Dealing with a Nosebleed

This leaflet is created from first aid advice provided by St John Ambulance, the nation's leading first aid charity. This advice is no substitute for first aid training - find a training course near you.


Bleeding from the nose most commonly occurs when tiny blood vessels inside the nostrils are ruptured, either by a blow to the nose, or as a result of sneezing, picking or blowing the nose. A nosebleed may also occur as a result of high blood pressure.

A nosebleed can be dangerous if the person loses a lot of blood. In addition, if bleeding follows a head injury, the blood may appear thin and watery. The latter is a very serious sign because it indicates that the skull is fractured and fluid is leaking from around the brain.


The aim is to control blood loss and to maintain an open airway:

  • Ask the person to sit down.
  • Advise them to tilt their head forwards to allow the blood to drain from the nostrils.
  • Ask the person to breathe through their mouth (this will also have a calming effect) and to pinch the soft part of the nose.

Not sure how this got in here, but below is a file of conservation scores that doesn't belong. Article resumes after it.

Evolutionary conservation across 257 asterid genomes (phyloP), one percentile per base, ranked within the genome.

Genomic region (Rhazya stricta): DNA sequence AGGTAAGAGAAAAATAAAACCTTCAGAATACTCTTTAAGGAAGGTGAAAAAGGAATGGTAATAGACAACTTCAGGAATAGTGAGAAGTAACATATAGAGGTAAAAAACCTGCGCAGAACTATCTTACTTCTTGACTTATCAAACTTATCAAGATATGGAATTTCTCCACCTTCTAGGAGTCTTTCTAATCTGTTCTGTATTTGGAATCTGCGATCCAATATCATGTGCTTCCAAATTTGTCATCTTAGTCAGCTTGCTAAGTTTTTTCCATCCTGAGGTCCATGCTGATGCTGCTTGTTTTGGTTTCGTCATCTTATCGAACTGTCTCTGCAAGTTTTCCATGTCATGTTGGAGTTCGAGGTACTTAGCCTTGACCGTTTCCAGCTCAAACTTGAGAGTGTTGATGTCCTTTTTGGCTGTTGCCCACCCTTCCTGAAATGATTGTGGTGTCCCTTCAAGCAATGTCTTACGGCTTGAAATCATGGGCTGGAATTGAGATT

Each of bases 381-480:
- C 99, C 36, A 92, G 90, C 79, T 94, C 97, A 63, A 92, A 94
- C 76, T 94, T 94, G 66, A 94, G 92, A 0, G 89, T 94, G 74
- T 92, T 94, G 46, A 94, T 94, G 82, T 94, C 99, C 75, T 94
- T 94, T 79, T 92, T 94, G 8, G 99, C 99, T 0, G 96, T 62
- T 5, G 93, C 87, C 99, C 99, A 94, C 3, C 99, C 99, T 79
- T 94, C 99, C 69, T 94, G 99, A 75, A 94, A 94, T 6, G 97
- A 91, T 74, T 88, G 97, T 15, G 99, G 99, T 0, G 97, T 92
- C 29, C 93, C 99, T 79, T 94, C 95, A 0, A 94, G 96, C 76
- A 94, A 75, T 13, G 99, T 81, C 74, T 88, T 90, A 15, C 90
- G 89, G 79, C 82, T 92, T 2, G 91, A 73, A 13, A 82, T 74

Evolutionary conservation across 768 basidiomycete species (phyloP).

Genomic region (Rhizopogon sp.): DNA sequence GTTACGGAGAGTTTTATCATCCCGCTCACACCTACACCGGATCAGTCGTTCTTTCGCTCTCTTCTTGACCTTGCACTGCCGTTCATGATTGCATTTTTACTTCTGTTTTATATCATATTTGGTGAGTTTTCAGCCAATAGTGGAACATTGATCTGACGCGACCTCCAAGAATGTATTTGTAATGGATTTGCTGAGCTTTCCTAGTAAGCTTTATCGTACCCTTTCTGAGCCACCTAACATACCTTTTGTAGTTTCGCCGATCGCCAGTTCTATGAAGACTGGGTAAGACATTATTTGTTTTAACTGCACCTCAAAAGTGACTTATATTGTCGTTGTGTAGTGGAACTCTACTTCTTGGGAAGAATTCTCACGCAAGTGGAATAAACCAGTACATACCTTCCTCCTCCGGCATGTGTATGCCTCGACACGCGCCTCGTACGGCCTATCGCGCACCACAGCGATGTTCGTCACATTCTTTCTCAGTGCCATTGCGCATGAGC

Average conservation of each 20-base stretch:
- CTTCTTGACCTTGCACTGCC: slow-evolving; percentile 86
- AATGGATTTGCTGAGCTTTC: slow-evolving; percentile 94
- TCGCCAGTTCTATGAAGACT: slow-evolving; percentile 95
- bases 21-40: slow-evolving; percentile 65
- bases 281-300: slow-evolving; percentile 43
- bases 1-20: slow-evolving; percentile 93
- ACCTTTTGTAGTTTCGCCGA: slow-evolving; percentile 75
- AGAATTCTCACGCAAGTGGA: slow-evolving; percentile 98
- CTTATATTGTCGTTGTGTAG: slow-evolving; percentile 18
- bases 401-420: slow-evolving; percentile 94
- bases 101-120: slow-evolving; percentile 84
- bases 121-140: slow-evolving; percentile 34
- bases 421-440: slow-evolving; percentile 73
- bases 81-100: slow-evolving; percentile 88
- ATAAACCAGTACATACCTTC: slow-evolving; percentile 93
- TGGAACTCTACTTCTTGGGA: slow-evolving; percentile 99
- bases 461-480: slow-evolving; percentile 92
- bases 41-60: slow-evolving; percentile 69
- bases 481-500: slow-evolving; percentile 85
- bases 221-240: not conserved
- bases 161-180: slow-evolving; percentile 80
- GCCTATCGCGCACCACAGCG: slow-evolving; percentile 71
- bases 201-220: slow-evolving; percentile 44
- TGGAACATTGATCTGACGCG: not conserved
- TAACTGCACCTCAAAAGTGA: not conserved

• Reassure and help if necessary.
  • Tell the person to keep pinching their nose.
  • Advise them not to speak, swallow, cough, spit or sniff because this may disturb blood clots that may have formed in the nose.
  • After 10 minutes, tell the person to release the pressure. If the bleeding has not stopped, tell them to reapply the pressure for two further periods of 10 minutes.
  • Once the bleeding has stopped and with the person still leaning forwards, clean around their nose with lukewarm water.
  • Advise the person to rest quietly for a few hours. Tell them to avoid exertion and, in particular, not to blow their nose, because these actions will disturb any clots.


  • Do not let the head tip back; blood may run down the throat, inducing vomiting.
  • If bleeding stops and then restarts, tell the person to reapply pressure.
  • If the nosebleed is severe, or if it lasts longer than 30 minutes in total, take or send the person to hospital in the treatment position.

Note: these hints are no substitute for thorough knowledge of first aid. St John Ambulance holds first aid courses throughout the country.

This leaflet was taken from the St John Ambulance website: nosebleeds . Copyright for this leaflet is with St John Ambulance.